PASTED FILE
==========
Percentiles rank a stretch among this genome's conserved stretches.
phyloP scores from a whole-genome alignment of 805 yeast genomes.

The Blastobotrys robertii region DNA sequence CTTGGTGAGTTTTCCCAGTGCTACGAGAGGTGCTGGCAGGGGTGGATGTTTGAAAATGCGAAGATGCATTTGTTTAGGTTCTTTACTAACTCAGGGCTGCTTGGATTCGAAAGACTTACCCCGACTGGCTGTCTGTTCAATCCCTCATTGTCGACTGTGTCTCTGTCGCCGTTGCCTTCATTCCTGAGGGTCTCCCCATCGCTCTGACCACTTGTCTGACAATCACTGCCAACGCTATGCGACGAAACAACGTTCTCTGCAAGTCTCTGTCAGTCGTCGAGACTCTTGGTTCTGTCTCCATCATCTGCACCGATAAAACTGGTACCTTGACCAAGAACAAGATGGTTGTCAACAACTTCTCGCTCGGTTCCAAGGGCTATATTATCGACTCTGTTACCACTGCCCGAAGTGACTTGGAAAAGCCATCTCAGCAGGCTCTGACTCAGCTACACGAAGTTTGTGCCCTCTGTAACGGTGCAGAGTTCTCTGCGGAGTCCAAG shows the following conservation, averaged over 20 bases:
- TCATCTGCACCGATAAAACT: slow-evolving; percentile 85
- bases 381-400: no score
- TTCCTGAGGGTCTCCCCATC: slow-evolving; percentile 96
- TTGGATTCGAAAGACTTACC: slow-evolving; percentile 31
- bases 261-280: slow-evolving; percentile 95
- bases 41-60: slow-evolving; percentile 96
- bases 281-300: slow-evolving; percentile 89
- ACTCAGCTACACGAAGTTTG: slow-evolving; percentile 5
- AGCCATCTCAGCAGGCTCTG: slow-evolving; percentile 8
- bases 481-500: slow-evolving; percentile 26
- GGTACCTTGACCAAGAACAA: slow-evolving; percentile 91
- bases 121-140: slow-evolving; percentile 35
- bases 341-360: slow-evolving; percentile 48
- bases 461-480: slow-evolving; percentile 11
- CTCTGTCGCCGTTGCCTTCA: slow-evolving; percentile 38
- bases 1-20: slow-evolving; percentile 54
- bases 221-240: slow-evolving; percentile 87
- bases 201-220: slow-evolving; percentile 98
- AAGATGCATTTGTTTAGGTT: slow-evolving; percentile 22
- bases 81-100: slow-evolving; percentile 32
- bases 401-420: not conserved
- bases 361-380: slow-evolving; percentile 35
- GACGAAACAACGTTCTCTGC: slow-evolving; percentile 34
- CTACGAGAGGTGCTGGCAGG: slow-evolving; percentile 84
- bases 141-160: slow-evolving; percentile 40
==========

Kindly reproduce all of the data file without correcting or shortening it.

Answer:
Percentiles rank a stretch among this genome's conserved stretches.
phyloP scores from a whole-genome alignment of 805 yeast genomes.

The Blastobotrys robertii region DNA sequence CTTGGTGAGTTTTCCCAGTGCTACGAGAGGTGCTGGCAGGGGTGGATGTTTGAAAATGCGAAGATGCATTTGTTTAGGTTCTTTACTAACTCAGGGCTGCTTGGATTCGAAAGACTTACCCCGACTGGCTGTCTGTTCAATCCCTCATTGTCGACTGTGTCTCTGTCGCCGTTGCCTTCATTCCTGAGGGTCTCCCCATCGCTCTGACCACTTGTCTGACAATCACTGCCAACGCTATGCGACGAAACAACGTTCTCTGCAAGTCTCTGTCAGTCGTCGAGACTCTTGGTTCTGTCTCCATCATCTGCACCGATAAAACTGGTACCTTGACCAAGAACAAGATGGTTGTCAACAACTTCTCGCTCGGTTCCAAGGGCTATATTATCGACTCTGTTACCACTGCCCGAAGTGACTTGGAAAAGCCATCTCAGCAGGCTCTGACTCAGCTACACGAAGTTTGTGCCCTCTGTAACGGTGCAGAGTTCTCTGCGGAGTCCAAG shows the following conservation, averaged over 20 bases:
- TCATCTGCACCGATAAAACT: slow-evolving; percentile 85
- bases 381-400: no score
- TTCCTGAGGGTCTCCCCATC: slow-evolving; percentile 96
- TTGGATTCGAAAGACTTACC: slow-evolving; percentile 31
- bases 261-280: slow-evolving; percentile 95
- bases 41-60: slow-evolving; percentile 96
- bases 281-300: slow-evolving; percentile 89
- ACTCAGCTACACGAAGTTTG: slow-evolving; percentile 5
- AGCCATCTCAGCAGGCTCTG: slow-evolving; percentile 8
- bases 481-500: slow-evolving; percentile 26
- GGTACCTTGACCAAGAACAA: slow-evolving; percentile 91
- bases 121-140: slow-evolving; percentile 35
- bases 341-360: slow-evolving; percentile 48
- bases 461-480: slow-evolving; percentile 11
- CTCTGTCGCCGTTGCCTTCA: slow-evolving; percentile 38
- bases 1-20: slow-evolving; percentile 54
- bases 221-240: slow-evolving; percentile 87
- bases 201-220: slow-evolving; percentile 98
- AAGATGCATTTGTTTAGGTT: slow-evolving; percentile 22
- bases 81-100: slow-evolving; percentile 32
- bases 401-420: not conserved
- bases 361-380: slow-evolving; percentile 35
- GACGAAACAACGTTCTCTGC: slow-evolving; percentile 34
- CTACGAGAGGTGCTGGCAGG: slow-evolving; percentile 84
- bases 141-160: slow-evolving; percentile 40